CLTS (Community Led Total Sanitation) involves facilitating a process to inspire and empower rural communities to stop open defecation and to build and use latrines, without offering external hardware subsidies. Communities are encouraged to appraise and analyse their own sanitation profile, including the extent of open defecation and the spread of faecal-oral contamination. This approach ignites a sense of disgust and share among the community. The community then collectively realises the impact of its unsanitary practices and this realisation mobilises and initiates collective action to improve the existing sanitation profile.
Other Name: CLTS
|No Intervention: Control arm|
The study procedure will consist of conducting a pilot study with census to establish the sample frame, shortly followed by a baseline survey during which baseline data on human cysticercosis, porcine cysticercosis (serological test), STH infection prevalence (quantitative coprological test) and anthropometric data (weight, height, arm circumference) will be obtained from the study communities (infected people will receive treatment). The study communities will be subsequently randomly allocated a status of intervention or control community, and this will determine the point at which CLTS will be administered, but all communities will ultimately receive CLTS. CLTS will be conducted in intervention communities for 12 months by UNICEF. A post-intervention survey will follow the 12 month CLTS campaign, and all factors investigated at baseline will be revisited in both intervention and control communities. The compliance of the CLTS approach will also be measured. CLTS will be administered to control communities after the completion of the post-intervention survey. Baseline data will be used to show that the groups are comparable; in the primary analysis the difference between intervention and control at follow up will be analyzed to evaluate the impact of CLTS. If this intervention can be demonstrated to have an impact on the occurrence and burden of sanitation-linked diseases, then this will provide advocacy for such an approach at policy-maker level.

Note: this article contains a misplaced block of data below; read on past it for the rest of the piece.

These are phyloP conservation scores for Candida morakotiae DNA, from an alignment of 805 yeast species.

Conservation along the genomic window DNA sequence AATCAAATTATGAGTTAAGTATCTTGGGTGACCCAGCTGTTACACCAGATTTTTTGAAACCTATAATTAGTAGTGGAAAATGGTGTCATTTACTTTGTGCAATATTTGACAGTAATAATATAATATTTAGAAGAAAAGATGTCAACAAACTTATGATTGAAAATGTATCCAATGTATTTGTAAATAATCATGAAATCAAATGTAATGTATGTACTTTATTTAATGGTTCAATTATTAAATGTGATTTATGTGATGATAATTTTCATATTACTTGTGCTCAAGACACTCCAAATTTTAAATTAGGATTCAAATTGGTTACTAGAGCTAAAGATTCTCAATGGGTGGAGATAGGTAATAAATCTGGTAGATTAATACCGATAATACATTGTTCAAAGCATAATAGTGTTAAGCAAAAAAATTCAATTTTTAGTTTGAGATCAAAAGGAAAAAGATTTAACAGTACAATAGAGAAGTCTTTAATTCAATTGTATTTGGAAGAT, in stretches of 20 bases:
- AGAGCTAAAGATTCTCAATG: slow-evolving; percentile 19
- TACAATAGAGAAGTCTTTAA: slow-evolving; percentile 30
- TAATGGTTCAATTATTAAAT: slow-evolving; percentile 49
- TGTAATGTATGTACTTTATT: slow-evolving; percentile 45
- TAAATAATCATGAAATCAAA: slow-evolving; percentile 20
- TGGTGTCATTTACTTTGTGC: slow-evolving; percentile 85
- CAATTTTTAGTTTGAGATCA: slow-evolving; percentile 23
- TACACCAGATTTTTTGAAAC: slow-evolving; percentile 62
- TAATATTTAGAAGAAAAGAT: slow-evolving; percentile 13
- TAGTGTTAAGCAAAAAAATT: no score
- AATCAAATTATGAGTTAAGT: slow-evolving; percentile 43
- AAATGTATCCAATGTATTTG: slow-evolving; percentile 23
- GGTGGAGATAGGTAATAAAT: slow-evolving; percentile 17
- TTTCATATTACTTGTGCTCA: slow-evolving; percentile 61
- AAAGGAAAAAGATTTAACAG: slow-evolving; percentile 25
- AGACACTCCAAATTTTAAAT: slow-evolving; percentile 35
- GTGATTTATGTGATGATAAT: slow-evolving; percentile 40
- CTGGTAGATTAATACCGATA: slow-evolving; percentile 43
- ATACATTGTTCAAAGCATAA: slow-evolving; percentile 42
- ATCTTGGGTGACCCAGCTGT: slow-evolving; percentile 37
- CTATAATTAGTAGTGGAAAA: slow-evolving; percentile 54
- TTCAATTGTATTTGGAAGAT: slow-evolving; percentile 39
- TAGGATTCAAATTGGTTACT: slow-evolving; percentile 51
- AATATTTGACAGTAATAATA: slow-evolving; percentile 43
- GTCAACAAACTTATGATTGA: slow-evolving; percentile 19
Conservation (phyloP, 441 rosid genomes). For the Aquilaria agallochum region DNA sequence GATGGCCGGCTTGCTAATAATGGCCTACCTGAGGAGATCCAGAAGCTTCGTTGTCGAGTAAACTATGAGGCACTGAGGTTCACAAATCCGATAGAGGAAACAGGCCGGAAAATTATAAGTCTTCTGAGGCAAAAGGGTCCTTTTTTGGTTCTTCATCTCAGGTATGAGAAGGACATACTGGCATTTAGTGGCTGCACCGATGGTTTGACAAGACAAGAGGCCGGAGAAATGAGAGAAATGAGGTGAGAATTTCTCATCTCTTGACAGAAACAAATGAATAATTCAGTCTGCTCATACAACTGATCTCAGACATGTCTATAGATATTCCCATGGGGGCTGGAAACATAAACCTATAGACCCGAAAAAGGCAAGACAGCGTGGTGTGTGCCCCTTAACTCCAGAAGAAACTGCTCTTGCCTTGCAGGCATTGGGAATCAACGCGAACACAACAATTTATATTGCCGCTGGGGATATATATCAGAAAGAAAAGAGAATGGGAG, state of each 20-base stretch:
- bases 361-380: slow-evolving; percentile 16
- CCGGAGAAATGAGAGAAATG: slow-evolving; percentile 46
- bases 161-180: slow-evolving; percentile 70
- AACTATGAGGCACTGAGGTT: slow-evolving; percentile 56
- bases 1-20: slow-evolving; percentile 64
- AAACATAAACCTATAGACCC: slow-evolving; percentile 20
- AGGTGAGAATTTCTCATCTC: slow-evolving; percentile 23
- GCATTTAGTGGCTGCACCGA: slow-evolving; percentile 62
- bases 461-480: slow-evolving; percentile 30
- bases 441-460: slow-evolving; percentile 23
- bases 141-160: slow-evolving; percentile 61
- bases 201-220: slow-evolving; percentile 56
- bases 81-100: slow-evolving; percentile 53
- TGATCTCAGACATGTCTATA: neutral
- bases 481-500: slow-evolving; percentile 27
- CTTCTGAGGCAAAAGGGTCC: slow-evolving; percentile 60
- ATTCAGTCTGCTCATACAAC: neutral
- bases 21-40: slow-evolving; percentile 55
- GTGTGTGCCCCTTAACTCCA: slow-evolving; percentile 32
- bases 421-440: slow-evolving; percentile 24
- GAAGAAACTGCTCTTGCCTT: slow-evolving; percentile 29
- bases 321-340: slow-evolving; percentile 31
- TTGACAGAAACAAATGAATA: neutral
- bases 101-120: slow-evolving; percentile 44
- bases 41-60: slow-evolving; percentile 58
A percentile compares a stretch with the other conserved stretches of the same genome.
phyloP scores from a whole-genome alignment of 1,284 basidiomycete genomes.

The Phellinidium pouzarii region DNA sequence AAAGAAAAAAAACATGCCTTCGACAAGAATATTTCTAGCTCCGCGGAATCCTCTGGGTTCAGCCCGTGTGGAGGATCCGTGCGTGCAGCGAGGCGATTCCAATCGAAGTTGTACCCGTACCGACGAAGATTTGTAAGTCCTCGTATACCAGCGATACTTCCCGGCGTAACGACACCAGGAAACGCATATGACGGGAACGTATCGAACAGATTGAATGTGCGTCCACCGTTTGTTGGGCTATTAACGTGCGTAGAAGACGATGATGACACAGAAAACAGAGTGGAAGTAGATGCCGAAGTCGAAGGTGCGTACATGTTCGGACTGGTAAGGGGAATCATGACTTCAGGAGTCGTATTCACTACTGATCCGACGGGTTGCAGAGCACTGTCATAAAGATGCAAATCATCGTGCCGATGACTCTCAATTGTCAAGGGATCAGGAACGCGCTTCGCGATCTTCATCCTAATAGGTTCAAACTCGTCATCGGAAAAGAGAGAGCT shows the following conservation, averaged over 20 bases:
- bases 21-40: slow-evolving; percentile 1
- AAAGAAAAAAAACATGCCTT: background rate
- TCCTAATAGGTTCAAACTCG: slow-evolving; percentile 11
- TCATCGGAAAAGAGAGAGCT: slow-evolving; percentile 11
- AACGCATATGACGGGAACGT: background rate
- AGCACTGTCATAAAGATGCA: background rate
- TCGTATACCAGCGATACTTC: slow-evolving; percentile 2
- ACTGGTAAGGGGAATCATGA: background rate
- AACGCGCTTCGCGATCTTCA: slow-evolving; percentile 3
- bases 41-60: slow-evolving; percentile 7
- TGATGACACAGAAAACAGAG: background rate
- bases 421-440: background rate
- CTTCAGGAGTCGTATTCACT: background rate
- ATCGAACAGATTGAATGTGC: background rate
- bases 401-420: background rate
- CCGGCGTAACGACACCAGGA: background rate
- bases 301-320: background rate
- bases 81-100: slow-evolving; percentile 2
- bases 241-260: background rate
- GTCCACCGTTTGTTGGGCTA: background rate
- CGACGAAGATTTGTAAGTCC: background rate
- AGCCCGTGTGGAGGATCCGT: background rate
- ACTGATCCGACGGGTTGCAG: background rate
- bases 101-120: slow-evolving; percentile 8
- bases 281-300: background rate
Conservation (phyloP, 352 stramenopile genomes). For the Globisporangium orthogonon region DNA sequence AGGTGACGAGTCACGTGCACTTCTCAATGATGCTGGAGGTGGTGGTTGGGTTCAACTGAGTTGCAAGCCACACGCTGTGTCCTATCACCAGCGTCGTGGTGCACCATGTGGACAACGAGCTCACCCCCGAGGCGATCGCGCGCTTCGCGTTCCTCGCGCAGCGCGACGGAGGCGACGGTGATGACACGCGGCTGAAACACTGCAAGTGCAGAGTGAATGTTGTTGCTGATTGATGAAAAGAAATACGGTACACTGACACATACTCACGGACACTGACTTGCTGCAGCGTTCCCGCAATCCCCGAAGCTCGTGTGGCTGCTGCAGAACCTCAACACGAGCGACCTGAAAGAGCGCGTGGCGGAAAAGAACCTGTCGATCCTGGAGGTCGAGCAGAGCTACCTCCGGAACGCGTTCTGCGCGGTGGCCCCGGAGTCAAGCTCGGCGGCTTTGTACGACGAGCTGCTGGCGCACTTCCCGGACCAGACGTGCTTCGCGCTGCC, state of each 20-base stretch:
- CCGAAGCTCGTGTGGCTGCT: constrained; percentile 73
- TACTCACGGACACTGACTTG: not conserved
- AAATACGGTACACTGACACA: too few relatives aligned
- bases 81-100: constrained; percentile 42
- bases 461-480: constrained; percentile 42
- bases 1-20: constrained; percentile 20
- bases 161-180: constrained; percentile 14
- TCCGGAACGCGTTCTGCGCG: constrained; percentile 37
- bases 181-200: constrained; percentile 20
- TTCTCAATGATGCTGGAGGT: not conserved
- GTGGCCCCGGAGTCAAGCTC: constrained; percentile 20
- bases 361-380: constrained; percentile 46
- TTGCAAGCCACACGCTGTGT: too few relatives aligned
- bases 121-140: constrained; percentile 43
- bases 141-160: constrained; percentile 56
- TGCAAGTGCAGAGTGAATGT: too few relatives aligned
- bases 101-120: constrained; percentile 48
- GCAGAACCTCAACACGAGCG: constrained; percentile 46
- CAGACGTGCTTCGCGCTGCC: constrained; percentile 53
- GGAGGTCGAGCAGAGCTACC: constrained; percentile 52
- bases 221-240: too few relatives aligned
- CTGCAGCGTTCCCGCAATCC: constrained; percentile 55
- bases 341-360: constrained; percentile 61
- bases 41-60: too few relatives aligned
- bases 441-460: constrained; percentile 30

Please refer to this study by its ClinicalTrials.gov identifier: NCT01368354
|Contact: Chummy Sikasunge, PhDfirstname.lastname@example.org|
|Contact: Isaac Phiri, PhDemail@example.com|
|Katete district, Eastern, Zambia|
|Contact: Chummy Sikasunge, PhD +260-979-878 672 firstname.lastname@example.org|
|Contact: Evans K Mwape, PhD +260-977-819236 email@example.com|
|Sub-Investigator: Chitwambi Makungu, DVM, MSc|
|Principal Investigator:||Chummy Sikasunge, PhD||University of Zambia|
|Principal Investigator:||Evans K. Mwape, MSc||University of Zambia|
|Principal Investigator:||Sarah Gabriel, PhD||Institute of Tropical Medicine, Antwerp, Belgium|
|Study Chair:||Pierre Dorny, PhD||Institute of Tropical Medicine, Antwerp, Belgium|
|Principal Investigator:||Giveson Zulu, PhD||UNICEF|